From Belfast Newsletter, unionist

Martin McGuinness will not seek reelection to Stormont Assembly

Sinn Fein‘s Martin McGuinness has announced he is quitting frontline politics for health reasons and will not seek reelection to the Stormont Assembly. McGuinness said it was initially his intention to stand down in May, on the 10th anniversary of the power-sharing Executive, but that his health and the current political crisis had “overtaken the timeframe”. He added that he was not “physically able” to continue in his current role.

From Belfast Telegraph, centrist

Sinn Féin: Diaspora has role in Ireland’s reunification

Irish republican political party Sinn Féin has released its Towards a United Ireland “discussion document” to renew debate about ending the nearly 100-year-old partition of Ireland. The party’s effort is spurred by the Brexit vote earlier this year.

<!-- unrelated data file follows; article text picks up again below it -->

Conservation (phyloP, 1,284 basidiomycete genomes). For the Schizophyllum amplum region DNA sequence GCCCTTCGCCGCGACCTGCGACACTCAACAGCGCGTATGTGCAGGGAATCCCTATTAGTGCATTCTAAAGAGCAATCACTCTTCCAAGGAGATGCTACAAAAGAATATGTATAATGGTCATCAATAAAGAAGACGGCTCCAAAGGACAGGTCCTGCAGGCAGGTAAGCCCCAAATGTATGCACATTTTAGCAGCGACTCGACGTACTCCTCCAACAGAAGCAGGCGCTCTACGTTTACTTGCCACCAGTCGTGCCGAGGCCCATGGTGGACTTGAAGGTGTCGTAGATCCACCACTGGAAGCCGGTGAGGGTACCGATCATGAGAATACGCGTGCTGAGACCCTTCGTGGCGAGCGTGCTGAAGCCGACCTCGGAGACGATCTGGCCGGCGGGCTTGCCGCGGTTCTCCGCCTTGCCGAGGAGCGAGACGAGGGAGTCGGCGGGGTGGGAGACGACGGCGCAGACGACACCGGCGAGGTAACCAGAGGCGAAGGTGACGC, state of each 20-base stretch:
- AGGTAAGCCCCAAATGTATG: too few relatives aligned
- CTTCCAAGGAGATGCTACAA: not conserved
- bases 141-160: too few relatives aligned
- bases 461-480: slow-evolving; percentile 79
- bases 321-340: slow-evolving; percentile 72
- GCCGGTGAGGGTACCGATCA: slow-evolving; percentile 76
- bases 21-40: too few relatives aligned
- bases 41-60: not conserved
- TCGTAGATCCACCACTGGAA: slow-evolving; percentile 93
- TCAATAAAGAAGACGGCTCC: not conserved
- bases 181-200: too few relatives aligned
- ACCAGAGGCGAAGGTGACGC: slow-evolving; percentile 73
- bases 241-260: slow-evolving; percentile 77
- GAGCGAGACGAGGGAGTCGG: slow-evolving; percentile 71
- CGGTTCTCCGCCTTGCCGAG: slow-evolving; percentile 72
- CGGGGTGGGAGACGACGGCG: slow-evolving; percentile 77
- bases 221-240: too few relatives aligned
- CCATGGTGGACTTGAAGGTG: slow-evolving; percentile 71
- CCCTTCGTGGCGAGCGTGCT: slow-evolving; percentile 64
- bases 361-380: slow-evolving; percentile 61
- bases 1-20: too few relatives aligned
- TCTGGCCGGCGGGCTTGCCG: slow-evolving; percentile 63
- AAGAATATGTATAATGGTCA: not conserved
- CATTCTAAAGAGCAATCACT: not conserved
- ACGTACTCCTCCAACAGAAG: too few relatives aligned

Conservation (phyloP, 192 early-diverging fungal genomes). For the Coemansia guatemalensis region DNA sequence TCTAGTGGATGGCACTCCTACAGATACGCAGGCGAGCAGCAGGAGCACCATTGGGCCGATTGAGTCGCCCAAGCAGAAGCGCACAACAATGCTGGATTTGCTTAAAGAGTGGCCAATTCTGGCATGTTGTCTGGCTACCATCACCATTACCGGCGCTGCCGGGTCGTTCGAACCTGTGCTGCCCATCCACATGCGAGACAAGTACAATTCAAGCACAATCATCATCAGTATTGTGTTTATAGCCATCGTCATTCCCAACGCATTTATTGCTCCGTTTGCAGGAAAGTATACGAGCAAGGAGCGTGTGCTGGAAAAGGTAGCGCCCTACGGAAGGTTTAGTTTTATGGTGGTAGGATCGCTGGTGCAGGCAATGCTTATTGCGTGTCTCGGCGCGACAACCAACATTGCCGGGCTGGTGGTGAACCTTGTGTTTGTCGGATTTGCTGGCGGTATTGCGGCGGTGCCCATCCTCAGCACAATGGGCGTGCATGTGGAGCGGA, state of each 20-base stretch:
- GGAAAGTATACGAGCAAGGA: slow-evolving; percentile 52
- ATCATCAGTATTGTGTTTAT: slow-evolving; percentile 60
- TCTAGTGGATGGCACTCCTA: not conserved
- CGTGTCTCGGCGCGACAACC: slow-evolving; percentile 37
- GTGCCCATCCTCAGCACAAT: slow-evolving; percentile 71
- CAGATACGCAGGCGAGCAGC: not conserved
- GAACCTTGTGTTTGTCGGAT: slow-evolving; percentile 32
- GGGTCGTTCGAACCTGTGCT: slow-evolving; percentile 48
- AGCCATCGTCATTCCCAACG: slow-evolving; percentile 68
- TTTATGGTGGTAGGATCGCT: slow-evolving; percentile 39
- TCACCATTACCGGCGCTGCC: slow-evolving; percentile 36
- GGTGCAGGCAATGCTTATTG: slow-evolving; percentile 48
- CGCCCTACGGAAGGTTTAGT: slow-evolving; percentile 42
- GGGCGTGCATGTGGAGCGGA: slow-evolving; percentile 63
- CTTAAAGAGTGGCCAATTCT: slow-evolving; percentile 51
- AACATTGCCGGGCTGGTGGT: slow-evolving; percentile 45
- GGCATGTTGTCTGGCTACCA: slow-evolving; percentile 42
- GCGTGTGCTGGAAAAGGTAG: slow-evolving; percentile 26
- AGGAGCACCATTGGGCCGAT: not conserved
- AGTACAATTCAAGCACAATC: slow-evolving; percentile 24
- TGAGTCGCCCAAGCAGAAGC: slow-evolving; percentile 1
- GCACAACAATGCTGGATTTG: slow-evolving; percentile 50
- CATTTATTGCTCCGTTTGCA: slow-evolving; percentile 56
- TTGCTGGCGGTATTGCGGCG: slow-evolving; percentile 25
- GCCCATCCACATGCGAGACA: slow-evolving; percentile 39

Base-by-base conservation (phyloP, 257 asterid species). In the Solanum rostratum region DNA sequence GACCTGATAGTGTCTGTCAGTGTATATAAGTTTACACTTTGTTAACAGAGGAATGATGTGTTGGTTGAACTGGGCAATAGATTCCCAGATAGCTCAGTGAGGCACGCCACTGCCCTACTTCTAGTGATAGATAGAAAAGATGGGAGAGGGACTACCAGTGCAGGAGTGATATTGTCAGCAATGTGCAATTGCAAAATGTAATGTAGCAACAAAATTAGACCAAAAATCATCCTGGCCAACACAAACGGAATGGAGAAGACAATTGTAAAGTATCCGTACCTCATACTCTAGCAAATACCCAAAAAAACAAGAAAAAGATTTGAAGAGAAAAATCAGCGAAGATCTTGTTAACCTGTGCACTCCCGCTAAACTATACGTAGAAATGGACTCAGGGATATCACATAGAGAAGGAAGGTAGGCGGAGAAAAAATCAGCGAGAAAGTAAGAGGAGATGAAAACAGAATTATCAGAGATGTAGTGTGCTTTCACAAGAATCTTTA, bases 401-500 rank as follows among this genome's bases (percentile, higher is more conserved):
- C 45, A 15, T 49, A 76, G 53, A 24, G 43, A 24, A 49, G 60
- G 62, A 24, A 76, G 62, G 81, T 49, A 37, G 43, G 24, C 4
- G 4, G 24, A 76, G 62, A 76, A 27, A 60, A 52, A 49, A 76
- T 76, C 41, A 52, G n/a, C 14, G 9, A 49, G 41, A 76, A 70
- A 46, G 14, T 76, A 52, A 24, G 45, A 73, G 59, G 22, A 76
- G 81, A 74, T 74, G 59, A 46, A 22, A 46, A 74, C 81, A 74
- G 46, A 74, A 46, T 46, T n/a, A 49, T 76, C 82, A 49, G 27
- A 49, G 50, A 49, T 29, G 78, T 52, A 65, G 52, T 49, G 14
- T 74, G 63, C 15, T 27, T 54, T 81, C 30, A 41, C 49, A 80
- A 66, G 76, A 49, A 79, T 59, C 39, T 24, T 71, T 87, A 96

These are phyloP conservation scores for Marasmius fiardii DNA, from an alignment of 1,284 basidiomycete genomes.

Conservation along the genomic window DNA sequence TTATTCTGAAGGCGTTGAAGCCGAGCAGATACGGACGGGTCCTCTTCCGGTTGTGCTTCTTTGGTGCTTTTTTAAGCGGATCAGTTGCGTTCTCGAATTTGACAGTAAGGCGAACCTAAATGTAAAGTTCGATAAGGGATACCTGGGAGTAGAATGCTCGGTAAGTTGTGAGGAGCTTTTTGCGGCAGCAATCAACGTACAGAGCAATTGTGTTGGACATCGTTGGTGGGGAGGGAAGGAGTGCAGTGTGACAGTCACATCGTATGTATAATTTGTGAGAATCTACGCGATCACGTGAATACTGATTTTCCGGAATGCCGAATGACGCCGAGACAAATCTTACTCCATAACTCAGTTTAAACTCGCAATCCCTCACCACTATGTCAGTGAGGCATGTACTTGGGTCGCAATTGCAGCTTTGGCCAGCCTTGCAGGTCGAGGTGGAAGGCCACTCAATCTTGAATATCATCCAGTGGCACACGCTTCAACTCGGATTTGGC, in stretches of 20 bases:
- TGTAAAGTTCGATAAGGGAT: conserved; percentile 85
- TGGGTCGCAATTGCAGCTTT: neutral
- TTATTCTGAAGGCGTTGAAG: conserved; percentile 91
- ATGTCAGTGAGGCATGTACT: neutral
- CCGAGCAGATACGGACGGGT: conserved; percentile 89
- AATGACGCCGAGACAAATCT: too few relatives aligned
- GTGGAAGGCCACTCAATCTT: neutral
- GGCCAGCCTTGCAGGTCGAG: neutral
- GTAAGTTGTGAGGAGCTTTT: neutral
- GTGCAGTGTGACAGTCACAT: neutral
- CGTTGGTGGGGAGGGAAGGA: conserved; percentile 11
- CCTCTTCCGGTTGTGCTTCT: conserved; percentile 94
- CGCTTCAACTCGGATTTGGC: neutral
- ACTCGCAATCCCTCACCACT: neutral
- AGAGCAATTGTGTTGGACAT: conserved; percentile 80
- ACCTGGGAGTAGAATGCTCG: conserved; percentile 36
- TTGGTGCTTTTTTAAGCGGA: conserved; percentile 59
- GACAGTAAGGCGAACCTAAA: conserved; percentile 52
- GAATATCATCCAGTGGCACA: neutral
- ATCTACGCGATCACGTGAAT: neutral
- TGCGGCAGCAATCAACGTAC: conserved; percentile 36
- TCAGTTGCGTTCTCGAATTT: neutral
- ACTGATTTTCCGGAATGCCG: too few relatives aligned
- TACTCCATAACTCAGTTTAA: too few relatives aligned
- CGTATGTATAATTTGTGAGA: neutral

The 60-page paper, in English and Irish, says the Irish diaspora has a vital role in accomplishing reunification of the island. Of note to Irish Americans, it says:

In the United States, the number of Irish and those of Irish descent numbers in the tens of millions and they enjoy significant political strength. … Many are openly supportive of a united Ireland. So, in any conversation about Irish reunification we need to involve the Irish Diaspora, to reach out to it and to marshal its political strength in support of our goals.

More on reaction to the document in a later post.

oldmap

Evolving Ireland: This 1937 map shows the Irish Free State and Northern Ireland 16 years after partition. The Republic of Ireland was created from the Free State in 1948.